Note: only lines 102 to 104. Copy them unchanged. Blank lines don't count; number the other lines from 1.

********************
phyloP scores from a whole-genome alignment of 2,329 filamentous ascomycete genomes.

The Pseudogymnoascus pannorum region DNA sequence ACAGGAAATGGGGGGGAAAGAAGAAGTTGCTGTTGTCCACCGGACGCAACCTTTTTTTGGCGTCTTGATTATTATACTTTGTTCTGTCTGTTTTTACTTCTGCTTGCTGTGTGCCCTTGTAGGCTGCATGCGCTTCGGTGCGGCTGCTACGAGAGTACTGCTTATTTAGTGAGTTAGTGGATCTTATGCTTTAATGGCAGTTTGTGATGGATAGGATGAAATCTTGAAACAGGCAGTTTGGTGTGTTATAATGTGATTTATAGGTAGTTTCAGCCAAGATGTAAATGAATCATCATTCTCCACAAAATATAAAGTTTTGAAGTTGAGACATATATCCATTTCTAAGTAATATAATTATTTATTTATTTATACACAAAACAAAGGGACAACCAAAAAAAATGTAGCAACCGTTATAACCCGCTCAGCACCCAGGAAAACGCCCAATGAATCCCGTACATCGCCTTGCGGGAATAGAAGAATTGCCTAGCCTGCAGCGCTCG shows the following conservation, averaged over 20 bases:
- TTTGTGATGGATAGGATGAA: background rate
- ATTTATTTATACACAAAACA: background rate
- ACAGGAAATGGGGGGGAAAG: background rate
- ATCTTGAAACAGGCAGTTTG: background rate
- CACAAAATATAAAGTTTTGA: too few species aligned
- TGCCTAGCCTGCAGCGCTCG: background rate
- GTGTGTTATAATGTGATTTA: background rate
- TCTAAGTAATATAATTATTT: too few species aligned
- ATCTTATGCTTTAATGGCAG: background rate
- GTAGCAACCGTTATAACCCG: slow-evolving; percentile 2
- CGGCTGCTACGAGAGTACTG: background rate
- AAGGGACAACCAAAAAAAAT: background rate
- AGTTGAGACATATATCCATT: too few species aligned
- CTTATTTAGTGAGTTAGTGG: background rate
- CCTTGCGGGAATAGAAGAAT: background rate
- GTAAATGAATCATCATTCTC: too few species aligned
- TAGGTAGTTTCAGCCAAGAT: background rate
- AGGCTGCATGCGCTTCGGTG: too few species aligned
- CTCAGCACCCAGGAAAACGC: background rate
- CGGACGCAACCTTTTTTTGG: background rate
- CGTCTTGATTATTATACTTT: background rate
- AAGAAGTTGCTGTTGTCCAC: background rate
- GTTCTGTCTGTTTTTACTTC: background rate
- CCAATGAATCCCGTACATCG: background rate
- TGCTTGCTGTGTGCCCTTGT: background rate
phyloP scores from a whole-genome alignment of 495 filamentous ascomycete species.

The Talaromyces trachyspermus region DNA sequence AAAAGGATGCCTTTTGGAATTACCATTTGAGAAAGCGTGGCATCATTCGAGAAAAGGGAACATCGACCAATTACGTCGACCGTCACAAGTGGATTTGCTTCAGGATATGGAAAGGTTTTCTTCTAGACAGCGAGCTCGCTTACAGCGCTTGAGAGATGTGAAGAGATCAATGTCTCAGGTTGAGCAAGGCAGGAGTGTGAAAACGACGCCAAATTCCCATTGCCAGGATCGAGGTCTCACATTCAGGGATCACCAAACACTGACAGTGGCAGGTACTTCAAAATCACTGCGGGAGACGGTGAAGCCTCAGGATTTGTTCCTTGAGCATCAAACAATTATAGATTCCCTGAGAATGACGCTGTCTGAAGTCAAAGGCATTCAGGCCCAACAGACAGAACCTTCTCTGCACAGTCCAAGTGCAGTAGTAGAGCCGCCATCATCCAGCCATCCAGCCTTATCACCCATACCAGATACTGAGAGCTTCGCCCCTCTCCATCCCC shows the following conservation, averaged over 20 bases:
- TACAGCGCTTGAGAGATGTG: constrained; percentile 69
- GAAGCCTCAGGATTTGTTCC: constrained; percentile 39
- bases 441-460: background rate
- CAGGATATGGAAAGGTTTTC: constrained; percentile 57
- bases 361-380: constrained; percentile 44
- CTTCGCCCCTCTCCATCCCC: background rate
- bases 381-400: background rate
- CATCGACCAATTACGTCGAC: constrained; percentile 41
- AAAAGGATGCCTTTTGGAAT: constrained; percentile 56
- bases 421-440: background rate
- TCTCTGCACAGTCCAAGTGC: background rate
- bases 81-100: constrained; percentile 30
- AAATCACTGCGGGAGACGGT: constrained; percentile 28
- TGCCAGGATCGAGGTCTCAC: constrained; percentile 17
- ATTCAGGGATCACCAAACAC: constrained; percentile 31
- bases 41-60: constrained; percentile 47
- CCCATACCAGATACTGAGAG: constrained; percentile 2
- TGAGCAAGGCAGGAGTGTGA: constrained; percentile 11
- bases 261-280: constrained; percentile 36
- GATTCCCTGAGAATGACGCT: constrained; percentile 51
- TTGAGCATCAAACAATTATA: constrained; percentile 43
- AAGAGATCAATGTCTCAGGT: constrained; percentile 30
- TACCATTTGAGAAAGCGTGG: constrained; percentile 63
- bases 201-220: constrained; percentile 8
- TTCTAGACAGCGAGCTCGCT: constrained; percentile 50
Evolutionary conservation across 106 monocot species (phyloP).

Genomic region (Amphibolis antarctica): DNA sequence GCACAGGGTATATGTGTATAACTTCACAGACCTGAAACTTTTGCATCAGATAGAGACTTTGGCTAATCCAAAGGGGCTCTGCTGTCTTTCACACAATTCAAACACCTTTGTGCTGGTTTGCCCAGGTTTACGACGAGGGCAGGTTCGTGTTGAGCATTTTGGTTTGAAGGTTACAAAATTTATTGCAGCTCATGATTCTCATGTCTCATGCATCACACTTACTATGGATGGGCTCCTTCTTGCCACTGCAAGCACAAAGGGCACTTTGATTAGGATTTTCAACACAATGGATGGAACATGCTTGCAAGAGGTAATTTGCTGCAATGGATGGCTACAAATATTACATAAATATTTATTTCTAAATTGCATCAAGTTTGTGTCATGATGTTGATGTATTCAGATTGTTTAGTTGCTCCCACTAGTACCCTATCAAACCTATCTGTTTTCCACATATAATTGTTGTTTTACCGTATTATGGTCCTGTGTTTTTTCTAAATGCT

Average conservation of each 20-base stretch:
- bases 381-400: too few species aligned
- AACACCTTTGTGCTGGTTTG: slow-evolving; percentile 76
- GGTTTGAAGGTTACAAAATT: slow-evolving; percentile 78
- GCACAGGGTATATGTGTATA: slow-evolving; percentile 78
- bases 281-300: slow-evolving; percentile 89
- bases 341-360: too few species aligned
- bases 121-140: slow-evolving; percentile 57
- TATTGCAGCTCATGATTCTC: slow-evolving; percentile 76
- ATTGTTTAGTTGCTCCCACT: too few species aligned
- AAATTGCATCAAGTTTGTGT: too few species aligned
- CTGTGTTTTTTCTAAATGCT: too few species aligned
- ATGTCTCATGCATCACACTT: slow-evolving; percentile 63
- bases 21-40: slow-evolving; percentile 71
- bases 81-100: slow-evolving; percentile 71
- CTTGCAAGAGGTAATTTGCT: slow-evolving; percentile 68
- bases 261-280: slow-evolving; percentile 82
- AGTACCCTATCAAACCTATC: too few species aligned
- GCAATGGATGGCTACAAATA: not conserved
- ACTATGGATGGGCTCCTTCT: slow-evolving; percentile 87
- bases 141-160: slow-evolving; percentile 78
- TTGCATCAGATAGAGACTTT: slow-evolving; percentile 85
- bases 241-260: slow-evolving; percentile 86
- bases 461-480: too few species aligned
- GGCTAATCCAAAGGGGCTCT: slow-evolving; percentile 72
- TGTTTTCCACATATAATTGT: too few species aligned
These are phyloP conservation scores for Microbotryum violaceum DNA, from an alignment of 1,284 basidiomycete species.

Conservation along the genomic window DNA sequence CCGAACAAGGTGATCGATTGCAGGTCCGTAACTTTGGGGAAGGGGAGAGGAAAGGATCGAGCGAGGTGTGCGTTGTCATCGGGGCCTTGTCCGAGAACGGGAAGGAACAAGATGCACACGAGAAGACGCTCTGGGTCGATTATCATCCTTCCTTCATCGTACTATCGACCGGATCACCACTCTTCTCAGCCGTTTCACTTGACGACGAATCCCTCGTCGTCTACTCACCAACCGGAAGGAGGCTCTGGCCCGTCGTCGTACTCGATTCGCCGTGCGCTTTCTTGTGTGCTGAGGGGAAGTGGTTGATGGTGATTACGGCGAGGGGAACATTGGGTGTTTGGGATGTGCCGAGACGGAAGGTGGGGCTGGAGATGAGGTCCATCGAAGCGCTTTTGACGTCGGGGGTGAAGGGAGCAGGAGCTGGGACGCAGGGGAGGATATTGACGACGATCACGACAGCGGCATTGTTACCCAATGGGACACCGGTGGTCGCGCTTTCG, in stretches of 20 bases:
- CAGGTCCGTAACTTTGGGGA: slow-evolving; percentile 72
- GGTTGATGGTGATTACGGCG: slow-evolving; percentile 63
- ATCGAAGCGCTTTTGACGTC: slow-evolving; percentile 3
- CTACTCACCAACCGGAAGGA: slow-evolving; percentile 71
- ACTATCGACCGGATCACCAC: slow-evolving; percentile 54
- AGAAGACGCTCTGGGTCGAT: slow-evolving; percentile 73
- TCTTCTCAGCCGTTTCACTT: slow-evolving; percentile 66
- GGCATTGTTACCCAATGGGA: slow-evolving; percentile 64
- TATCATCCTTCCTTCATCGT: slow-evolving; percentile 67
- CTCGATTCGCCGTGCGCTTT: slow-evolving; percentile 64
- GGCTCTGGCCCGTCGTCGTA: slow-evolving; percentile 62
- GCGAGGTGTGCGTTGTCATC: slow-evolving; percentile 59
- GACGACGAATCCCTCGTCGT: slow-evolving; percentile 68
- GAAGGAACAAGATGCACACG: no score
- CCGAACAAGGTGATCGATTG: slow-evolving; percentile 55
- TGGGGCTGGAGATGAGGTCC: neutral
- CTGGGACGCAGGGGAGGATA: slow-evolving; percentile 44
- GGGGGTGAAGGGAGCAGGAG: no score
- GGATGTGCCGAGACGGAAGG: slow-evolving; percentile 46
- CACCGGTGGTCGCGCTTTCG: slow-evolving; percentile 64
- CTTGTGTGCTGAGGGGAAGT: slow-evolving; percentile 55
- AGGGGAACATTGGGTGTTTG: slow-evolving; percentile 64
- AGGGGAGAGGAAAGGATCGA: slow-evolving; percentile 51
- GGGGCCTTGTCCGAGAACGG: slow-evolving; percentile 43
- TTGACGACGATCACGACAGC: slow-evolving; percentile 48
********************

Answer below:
- GGGGGTGAAGGGAGCAGGAG: no score
- GGATGTGCCGAGACGGAAGG: slow-evolving; percentile 46
- CACCGGTGGTCGCGCTTTCG: slow-evolving; percentile 64